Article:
It will be the fifth hearing this month, and feature live testimony from Richard Donoghue, the former Deputy attorney general, committee chairman Bennie Thompson said.

Thompson said at the hearing on Tuesday, the committee is trying to show that the people Trump and his allies have pressured to overturn the election were roadblocks "for his attempt to cling to power."

"On Thursday, we hear about another part of that scheme. His attempt to corrupt the country's top law enforcement body — the Justice Department — to support his attempt to overturn the election," Thompson said.

More background: The hearing is poised to revisit the drama at the department the weekend before Jan. 6, 2021, when Trump tried to install the department's top energy lawyer, Jeffrey Clark, as attorney general because he was sympathetic to Trump's unfounded theories of voting fraud. Clark had proposed the DOJ could give Georgia support to convene a special session to investigate the election, well after federal investigators found no evidence of widespread election fraud.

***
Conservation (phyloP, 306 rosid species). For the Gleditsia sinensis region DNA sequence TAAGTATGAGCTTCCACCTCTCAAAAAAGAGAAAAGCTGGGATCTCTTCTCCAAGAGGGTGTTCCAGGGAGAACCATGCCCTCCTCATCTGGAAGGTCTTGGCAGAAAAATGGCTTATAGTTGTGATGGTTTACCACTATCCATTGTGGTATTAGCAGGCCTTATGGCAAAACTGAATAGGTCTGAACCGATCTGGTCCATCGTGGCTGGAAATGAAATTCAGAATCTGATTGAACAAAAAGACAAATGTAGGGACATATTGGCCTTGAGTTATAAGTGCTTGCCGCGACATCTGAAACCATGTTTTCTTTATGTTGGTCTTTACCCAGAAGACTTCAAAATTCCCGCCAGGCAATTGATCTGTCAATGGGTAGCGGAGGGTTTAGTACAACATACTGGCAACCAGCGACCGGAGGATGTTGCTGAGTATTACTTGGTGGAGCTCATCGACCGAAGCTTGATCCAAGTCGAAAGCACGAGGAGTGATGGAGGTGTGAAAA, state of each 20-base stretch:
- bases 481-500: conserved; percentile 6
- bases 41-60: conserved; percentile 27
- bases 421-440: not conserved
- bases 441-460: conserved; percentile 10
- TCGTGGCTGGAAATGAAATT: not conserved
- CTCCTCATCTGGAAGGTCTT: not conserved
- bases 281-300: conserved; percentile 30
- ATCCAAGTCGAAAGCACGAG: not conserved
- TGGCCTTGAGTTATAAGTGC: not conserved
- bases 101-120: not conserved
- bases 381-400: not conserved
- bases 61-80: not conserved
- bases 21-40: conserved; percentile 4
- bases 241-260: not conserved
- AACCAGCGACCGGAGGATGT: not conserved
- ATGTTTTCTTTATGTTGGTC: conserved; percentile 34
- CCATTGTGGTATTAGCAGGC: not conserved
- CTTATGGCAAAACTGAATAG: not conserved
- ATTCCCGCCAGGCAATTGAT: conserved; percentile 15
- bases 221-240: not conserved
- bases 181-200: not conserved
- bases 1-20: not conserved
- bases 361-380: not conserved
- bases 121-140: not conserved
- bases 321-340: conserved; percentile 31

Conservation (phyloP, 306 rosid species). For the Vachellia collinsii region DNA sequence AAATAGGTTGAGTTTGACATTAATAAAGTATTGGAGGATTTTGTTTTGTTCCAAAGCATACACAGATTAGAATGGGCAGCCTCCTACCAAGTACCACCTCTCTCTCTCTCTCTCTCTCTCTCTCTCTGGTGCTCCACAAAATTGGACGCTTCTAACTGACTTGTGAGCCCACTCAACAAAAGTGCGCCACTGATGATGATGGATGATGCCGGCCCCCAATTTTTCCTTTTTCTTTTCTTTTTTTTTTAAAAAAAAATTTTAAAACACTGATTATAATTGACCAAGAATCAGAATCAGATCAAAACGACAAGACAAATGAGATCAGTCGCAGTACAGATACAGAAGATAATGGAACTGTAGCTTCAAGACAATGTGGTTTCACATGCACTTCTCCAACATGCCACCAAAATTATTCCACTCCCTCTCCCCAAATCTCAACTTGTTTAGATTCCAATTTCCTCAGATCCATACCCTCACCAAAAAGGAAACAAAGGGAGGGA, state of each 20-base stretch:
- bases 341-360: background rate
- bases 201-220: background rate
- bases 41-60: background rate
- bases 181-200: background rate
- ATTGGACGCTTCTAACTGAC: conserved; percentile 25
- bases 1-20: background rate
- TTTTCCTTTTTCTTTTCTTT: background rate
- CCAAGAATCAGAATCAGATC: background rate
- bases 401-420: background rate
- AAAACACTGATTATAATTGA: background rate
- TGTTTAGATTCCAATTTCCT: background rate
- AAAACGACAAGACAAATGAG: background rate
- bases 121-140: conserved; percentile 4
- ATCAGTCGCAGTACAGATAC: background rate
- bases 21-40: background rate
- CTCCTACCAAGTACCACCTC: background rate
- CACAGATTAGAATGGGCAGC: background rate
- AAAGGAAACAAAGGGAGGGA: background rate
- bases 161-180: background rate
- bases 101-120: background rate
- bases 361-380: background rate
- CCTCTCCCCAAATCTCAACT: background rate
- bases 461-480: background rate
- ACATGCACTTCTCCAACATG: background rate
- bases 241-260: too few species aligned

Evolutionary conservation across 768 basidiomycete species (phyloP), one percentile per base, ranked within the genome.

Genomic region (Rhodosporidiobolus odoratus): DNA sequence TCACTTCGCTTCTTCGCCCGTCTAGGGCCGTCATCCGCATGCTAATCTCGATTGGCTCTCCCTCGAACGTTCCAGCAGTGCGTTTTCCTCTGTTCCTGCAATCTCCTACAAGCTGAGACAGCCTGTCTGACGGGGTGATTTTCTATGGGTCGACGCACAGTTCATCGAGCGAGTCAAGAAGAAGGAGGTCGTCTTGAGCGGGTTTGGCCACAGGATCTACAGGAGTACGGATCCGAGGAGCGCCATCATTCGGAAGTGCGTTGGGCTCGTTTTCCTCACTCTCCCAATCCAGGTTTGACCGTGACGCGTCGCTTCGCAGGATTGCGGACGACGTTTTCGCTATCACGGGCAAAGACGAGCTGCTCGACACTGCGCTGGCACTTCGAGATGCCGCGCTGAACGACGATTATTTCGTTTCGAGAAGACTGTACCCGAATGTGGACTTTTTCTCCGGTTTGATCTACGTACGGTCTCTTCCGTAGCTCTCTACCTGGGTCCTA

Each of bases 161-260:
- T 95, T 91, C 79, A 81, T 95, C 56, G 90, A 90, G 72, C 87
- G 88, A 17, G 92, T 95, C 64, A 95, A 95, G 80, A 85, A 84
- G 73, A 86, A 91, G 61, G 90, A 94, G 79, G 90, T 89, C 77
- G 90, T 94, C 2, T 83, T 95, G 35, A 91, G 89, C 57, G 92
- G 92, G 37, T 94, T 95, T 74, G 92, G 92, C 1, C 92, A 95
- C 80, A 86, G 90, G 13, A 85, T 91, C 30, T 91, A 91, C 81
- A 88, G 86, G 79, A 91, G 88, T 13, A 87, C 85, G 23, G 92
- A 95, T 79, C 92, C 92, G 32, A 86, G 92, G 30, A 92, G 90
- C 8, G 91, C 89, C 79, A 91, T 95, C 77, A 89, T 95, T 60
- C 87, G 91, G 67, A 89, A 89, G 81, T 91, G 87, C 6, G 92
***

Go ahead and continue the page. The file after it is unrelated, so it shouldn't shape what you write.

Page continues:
At a Jan. 3, 2021, Oval Office meeting, Donoghue and others told Trump that resignations would cascade across the top tiers of the Justice Department if Clark were made attorney general.

CNN previously reported the committee was also planning to have testimony from then-acting Attorney General Jeffrey Rosen and the Office of Legal Counsel head Steven Engel. They, along with Donoghue and others from the White House counsel's office, convinced Trump not to replace the department's leadership.

How to watch: The committee's next hearing on Thursday will be aired live on CNN and a livestream will be featured on CNN.com without requiring a login. CNN's special coverage of the hearing will stream live on the CNN app, and live coverage with updates will be on CNN.com and cnnespanol.cnn.com

3:58 p.m. ET, June 21, 2022

3 Georgia election officials testified about Trump's intimidation efforts. Here's what they told the committee.

From CNN staff